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Book Chapter

Reverse Monte Carlo methods

By
Martin T. Dove
Martin T. Dove
Department of Earth Sciences, University of Cambridge, Downing Street, Cambridge CB2 3EQ, U.K.
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Matthew G. Tucker
Matthew G. Tucker
Department of Earth Sciences, University of Cambridge, Downing Street, Cambridge CB2 3EQ, U.K.
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Stephen A. Wells
Stephen A. Wells
Department of Earth Sciences, University of Cambridge, Downing Street, Cambridge CB2 3EQ, U.K.
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David A. Keen
David A. Keen
ISIS Facility, Rutherford Appleton Laboratory, Chilton, Didcot, Oxfordshire OX11 0QX, U.K.
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Published:
January 01, 2002

Abstract

Most modelling techniques in the solid-state sciences are what would be called forward modelling. The starting point is an exact expression for a Hamiltonian or free energy, together with a way of using this to generate numerical quantities that can be compared with experiment. The starting expression could be a representation of the Schrödinger equation, or a numerical approximation to the forces between atoms. The models can also be based on differential equations to incorporate time-dependence (e.g. the Lagrangian of classical mechanics), or the partition function to obtain thermodynamic averages. The solutions to the models can be exact in some cases (particularly when the models are used to describe a system at zero temperature), but may frequently have some degree of statistical uncertainty. For example, in molecular dynamics, the dynamic equations are solved using discrete time steps over a limited time span, and in Monte Carlo simulations only a portion of the total phase space available to a system is sampled. Whatever approach is taken, the end point of forward modelling may be to provide new insights, to predict behaviour, or to interpret observations. A key point towards this end is to be able to reproduce some experimental data in order to check that the simulations are representative of reality, even though the true value of a simulation is to provide information, insight or understanding that cannot be extracted from experimental data.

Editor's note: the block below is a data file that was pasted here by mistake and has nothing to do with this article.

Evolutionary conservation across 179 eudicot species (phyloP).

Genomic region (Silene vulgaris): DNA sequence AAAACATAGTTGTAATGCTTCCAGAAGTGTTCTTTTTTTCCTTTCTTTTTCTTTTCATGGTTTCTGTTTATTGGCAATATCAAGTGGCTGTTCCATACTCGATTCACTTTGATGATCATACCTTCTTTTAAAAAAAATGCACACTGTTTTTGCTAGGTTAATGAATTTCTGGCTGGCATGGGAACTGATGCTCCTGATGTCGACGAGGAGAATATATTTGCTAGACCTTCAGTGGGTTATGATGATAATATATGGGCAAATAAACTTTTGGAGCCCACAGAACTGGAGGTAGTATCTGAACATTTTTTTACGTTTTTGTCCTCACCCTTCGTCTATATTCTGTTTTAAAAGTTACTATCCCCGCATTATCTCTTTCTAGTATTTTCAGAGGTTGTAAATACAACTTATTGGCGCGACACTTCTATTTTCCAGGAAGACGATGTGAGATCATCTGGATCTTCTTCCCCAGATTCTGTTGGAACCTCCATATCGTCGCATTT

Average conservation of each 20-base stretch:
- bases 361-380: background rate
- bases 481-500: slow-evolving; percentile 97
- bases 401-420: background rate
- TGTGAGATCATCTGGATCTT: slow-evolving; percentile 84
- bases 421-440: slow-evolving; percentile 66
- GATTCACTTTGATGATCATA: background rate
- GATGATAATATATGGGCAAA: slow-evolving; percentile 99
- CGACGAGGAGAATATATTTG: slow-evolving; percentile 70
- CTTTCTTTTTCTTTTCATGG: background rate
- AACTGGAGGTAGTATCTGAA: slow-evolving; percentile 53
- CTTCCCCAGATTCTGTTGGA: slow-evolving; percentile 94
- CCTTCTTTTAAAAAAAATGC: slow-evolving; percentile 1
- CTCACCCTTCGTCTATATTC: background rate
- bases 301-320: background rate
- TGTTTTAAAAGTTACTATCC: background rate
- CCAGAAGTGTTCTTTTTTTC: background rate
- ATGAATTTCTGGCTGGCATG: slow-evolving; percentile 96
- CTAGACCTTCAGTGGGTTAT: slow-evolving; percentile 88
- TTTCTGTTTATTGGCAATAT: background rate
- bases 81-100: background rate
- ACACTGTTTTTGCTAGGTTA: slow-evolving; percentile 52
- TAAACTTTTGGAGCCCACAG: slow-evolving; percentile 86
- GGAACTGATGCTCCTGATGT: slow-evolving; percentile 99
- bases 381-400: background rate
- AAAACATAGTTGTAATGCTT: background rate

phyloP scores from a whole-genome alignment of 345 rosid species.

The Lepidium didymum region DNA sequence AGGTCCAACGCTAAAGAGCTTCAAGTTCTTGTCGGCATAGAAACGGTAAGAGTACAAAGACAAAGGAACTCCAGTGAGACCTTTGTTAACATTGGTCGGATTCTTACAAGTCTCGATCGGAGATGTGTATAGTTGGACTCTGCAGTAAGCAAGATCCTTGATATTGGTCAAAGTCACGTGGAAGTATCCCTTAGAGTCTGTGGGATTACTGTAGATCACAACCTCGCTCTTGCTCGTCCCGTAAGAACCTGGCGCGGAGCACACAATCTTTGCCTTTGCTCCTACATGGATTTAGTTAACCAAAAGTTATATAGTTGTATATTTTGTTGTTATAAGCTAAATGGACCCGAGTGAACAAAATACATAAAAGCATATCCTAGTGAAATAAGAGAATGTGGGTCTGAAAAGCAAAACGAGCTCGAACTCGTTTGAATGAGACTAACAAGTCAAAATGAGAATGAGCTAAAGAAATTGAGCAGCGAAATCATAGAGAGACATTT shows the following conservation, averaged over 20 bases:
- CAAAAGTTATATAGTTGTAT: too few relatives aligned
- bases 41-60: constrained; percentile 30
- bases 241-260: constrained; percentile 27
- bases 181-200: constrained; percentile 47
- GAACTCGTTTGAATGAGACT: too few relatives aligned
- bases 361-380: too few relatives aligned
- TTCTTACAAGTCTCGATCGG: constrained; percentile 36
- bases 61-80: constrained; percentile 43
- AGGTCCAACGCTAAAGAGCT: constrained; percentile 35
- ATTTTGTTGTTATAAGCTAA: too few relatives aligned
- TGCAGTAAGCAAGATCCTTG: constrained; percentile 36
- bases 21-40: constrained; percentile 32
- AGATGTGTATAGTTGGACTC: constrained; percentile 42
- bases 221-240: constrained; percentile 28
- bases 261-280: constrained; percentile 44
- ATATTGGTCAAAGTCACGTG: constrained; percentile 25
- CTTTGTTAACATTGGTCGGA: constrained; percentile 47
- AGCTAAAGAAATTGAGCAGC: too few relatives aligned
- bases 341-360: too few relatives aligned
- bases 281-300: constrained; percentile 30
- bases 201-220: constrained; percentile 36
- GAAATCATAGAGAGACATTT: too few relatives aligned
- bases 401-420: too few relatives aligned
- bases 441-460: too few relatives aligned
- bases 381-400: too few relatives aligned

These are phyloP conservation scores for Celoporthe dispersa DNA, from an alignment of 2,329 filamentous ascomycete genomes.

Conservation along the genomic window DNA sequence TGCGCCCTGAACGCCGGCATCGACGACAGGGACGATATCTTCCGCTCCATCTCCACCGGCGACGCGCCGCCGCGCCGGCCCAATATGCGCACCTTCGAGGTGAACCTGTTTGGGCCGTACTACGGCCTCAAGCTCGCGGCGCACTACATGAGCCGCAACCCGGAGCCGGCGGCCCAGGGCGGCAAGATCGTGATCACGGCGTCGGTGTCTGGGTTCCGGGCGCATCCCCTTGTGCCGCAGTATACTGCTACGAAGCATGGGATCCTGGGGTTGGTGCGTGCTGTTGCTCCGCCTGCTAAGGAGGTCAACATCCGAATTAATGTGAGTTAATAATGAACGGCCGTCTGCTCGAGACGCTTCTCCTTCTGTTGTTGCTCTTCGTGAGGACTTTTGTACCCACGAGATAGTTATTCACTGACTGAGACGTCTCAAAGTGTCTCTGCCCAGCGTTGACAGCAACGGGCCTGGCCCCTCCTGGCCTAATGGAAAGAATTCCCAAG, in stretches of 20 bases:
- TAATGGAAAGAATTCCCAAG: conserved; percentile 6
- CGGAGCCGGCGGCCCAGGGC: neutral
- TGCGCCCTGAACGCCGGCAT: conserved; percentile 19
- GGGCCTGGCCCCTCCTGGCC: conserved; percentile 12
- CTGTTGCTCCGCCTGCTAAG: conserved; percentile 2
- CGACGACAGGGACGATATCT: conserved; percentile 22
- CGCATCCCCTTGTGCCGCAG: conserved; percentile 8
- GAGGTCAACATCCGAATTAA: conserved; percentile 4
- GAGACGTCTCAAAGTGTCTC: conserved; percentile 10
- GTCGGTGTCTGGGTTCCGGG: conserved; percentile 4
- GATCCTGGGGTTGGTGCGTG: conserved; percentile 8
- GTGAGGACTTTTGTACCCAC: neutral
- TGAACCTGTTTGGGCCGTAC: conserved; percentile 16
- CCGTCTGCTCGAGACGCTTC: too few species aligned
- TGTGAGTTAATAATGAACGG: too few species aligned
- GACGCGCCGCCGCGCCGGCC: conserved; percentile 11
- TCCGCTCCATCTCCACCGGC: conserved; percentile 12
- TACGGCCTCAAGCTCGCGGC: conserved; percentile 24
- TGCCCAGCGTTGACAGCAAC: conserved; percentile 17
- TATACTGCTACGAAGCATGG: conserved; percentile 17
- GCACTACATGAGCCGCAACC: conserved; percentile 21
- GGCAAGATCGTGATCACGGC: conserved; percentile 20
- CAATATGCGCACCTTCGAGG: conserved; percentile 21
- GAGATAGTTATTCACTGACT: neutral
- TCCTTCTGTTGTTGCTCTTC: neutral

In this chapter we will consider a second type of modelling technique, which is called inverse modelling. This is best described by comparison with forward modelling.

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Contents

European Mineralogical Union Notes in Mineralogy

Energy Modelling in Minerals

Carlo Maria Gramaccioli
Carlo Maria Gramaccioli
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Mineralogical Society of Great Britain and Ireland
Volume
4
ISBN electronic:
9780903056397
Publication date:
January 01, 2002

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